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Still from 1984's "Against All Odds."

Against All Odds        

September 8, 2017


Taylor Hackford



Jeff Bridges

Rachel Ward

James Woods

Richard Widmark

Jane Greer

Alex Karras

Swoosie Kurtz









2 Hrs., 1 Min.

Yet Against All Odds rids itself of the femme fatale character — though the woman standing in her place is still sexy and still toys with the emotions of the men in her life — and thus becomes less interesting. Part of the reason Out of the Past was so spellbinding (and has stayed so spellbinding) was because we were so transfixed by the idea of what vicious deed its focal vixen would next put in motion.


But Against All Odds broadens its plot and decides that blaming a single woman for so much destruction is something only the Hollywood Golden Age could successfully enact. Everyday evils, it seems, are more frequently preserved by an upper class who wouldn’t so much as flinch as they crush the livelihood of a lesser being. (Against All Odds, then, is a quasi-social commentary, sometimes effective and sometimes drawn out.)


But the film still engages in lieu of abandoning one of the attributes that made its source material so captivating, and that mostly has to do with the love triangle it keeps intact. That love triangle is comprised of Jeff Bridges, an injured professional football player who's just been fired, Rachel Ward, the slinky daughter of the football team’s owner (portrayed by Jane Greer, who was the lead in Out of the Past), and James Woods, a no-good gangster.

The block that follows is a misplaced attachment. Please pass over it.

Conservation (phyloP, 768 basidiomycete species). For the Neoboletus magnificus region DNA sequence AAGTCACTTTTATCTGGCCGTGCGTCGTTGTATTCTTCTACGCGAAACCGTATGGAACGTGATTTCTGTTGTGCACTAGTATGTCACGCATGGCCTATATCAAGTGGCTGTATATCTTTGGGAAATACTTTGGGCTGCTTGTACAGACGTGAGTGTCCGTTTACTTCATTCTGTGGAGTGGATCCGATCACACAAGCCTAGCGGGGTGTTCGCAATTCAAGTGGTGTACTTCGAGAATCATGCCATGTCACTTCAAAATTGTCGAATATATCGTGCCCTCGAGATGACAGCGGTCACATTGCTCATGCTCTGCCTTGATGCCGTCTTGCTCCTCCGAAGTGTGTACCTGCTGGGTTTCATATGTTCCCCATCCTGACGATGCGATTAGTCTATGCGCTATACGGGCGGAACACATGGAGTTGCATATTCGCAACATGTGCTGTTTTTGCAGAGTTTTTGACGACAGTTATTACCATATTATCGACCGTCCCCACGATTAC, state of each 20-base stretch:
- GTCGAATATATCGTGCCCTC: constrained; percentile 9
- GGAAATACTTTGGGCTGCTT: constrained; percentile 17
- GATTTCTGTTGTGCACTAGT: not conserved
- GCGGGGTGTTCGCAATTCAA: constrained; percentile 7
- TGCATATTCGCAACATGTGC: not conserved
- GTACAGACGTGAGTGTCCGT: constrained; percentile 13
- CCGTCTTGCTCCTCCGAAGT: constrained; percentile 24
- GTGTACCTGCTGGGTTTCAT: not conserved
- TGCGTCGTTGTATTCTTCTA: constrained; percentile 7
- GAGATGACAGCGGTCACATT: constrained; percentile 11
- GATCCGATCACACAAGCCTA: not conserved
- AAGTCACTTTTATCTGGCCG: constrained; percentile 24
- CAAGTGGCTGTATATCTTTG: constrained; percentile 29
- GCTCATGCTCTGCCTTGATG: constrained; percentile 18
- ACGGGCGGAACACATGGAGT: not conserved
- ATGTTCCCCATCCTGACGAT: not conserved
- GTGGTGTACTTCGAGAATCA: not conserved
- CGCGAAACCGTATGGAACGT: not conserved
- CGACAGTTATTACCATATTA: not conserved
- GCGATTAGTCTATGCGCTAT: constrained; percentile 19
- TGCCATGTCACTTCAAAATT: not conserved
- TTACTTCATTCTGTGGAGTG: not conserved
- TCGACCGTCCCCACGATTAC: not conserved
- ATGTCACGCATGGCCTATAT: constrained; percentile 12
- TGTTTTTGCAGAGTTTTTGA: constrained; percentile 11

There’s a lot of supplemental plot surrounding the erotic complications, mostly having to do with Bridges getting way in over his head as a result of his owing favors to Woods. But there’s too much supplemental plot: The movie takes its time getting to its central storyline without having a very compelling reason to be such a slow burn. 


Bridges and Ward, though, are the reasons why Against All Odds avoids a throwaway interior. They concoct such a believable, conclusive romance we’re more intrigued by it than the actual intrigue. Enough steamy meetings in bed infuse the movie with a sort of sweaty passion from which it benefits. Just when the half-assedly-realized dramas enforced by class struggle start to feel dry, Bridges and Ward, both at their most attractive in the picture, revive it.


Without them, however, Against All Odds would ever so slightly plod. It’s essentially a film noir but doesn’t really commit to its genre of choice. It’s more invested in its satirizing of the materialism of the bourgeoisie, throwing in thriller elements with the wishy-washiness of sprinkles messily thrown on a cake. If it were a thorough remake of Out of the Past, it’d be impossible to resist: Bridges and Ward already have the looks and personae necessary to lucratively reimagine Robert Mitchum and Jane Greer’s decades-old characterizations. But Against All Odds wants to be too many things at once when it doesn’t need to. B

eo-noir Against All Odds (1984) believes in love, and that signifies its being wholly different from the film on which it’s based, the cynical, tough Out of the Past (1947). Against All Odds sighs wistfully as soon as it realizes that romance cannot always work out in the face of corruption, while Out of the Past spits at the very idea of pursuing any kind of positive feeling, especially a romantic one. Memorably, the latter more willingly put attention onto characters who used seduction as their primary method of getting ahead in their miserable lives, with such an idea perpetuated by a persisting femme fatale character perhaps even more evil than Linda Fiorentino in The Last Seduction (1994).


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